`Father Joy' adds touch of fancy

July 17, 2005|By J. Wynn Rousuck

The sole play in this summer's Contemporary American Theater Festival that doesn't deal with politics, terrorism or militarism is Sheri Wilner's Father Joy. It's also the most imaginative of the four offerings.

The musical Chicago includes a song called Mister Cellophane about a man who's such a nonentity, people see right through him. In Father Joy, the father (Jonathan Bustle) of a budding sculptress named Abigail (a pitch-perfect Kaci Gober) is literally disappearing. He's fading more and more each day.

Meanwhile, Abigail has begun a relationship with one of her former professors, an artist (Michael Goodwin) twice her age - a father figure, perhaps?

Abigail's love life and her father's vanishing act have her mother at wit's end. (Carolyn Swift's overwrought portrayal is the only off-note among the performances, directed by Pam MacKinnon on a set whose creative furnishings are a collection of ever-changing modules.)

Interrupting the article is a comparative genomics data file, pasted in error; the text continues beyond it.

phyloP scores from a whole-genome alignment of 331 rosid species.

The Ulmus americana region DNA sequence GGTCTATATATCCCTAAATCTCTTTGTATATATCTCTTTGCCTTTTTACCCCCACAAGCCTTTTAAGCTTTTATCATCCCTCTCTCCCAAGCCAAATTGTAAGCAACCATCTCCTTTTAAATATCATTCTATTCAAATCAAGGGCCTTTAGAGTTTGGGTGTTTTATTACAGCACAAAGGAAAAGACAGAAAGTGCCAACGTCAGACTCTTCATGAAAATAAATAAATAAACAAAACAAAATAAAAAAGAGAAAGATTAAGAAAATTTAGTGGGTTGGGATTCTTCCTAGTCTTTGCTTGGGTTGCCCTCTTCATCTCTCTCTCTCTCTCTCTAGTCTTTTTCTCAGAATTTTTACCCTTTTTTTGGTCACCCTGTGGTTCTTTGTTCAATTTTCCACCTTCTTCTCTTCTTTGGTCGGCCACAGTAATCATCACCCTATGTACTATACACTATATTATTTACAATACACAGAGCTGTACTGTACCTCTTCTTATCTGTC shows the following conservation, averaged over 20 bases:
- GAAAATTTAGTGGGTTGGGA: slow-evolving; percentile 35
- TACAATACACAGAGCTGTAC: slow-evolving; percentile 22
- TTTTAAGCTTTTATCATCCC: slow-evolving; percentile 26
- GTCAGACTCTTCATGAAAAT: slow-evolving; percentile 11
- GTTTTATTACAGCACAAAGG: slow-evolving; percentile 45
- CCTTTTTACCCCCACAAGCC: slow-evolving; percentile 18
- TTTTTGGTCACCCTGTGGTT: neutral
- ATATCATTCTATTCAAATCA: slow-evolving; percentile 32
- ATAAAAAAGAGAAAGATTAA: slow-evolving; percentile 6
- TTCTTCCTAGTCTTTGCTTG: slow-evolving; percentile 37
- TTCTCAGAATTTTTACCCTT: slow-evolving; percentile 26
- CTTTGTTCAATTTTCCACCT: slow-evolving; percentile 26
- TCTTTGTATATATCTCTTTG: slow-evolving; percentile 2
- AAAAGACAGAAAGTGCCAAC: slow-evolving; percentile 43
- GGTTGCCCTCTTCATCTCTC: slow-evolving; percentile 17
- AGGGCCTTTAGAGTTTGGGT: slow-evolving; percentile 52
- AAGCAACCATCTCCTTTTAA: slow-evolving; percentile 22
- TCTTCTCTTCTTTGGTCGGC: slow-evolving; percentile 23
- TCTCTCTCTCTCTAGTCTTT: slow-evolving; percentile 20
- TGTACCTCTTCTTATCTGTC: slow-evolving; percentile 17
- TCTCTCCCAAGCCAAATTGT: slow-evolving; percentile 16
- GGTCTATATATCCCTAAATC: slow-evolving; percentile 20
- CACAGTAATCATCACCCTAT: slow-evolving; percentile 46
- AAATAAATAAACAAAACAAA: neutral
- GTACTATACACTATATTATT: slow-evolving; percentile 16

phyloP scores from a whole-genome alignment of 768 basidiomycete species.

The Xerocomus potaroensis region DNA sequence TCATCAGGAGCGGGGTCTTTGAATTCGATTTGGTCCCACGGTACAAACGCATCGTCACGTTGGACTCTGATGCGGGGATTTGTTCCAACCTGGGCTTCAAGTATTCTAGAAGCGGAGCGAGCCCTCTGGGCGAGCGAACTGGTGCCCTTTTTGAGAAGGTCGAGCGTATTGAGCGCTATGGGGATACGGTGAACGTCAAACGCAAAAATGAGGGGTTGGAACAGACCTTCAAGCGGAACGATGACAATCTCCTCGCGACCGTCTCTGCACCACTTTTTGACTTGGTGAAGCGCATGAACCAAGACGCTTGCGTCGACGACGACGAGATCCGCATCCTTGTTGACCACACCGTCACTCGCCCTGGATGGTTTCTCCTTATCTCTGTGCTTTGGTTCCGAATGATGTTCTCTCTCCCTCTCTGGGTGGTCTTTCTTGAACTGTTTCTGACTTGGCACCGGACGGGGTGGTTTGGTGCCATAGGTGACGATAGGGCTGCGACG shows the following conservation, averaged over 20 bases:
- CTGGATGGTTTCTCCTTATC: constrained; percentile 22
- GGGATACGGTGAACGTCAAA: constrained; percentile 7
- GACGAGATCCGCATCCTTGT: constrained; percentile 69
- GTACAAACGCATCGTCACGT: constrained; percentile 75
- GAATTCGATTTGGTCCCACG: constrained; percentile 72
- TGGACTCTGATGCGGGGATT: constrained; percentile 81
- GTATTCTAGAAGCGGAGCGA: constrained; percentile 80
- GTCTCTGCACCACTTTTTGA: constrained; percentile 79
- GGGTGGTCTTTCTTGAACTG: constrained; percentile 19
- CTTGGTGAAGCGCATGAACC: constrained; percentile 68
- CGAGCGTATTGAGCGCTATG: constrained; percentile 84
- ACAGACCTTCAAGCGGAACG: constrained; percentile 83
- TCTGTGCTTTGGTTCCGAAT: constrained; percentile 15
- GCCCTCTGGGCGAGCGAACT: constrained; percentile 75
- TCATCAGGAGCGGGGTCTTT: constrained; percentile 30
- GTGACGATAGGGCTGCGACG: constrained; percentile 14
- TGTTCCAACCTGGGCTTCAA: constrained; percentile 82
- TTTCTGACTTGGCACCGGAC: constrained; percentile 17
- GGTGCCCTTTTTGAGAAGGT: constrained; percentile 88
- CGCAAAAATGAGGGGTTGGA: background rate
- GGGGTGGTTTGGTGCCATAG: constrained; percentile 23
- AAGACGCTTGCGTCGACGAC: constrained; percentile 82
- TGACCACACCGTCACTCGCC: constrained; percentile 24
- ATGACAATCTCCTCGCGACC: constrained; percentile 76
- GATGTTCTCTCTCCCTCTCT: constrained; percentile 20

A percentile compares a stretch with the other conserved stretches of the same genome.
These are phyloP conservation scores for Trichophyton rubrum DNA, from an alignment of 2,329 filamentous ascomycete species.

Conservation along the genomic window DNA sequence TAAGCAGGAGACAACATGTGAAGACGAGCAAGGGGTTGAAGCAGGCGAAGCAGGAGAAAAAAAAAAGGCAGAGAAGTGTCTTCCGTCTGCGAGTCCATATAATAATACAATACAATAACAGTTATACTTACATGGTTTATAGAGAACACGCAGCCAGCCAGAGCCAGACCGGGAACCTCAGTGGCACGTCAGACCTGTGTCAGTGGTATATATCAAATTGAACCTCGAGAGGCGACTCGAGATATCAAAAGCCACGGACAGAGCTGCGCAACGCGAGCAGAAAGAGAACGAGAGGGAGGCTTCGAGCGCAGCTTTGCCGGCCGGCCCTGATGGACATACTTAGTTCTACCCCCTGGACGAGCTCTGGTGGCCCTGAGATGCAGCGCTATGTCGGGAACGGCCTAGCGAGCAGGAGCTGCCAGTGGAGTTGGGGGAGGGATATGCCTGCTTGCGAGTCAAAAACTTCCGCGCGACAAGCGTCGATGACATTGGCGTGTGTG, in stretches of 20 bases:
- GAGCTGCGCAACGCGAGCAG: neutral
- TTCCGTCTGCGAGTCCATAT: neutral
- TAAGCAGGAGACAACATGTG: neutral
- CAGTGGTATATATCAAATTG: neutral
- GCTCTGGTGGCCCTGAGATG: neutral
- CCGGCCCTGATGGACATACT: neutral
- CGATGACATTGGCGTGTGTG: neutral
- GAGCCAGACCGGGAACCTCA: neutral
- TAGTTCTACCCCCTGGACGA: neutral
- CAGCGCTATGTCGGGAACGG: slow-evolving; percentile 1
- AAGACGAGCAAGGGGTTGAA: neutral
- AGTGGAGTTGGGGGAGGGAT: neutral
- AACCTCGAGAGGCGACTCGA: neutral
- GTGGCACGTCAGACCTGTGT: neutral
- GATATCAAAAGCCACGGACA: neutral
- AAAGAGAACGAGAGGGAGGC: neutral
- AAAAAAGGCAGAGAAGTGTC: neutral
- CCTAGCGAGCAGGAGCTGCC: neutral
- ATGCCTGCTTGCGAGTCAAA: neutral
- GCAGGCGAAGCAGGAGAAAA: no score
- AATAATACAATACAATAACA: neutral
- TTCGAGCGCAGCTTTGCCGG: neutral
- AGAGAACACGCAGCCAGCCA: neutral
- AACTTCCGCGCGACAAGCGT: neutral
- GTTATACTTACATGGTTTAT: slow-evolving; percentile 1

Then it turns out that Dad is shedding a sandlike substance, which just might be the answer to Abigail's search for her sculptural medium. If so, he has a chance to leave a legacy to his daughter, to prove his love and not be a nonentity after all.

Buying into the fanciful world of Father Joy requires a leap of faith, but if you make that leap, you're rewarded with a touching account of father-daughter relationships, parental love and the magical nature of the creative process.

Theater Festival

Where: Shepherd University, Shepherdstown, W.Va. (80 miles west of Baltimore; take Interstate 70 west to U.S. 340 west to Route 230 north)

When: In repertory Wednesdays-Sundays, through July 31

Tickets: $28 and $33

Call: 800-999-CATF or go online to catf.org for show times

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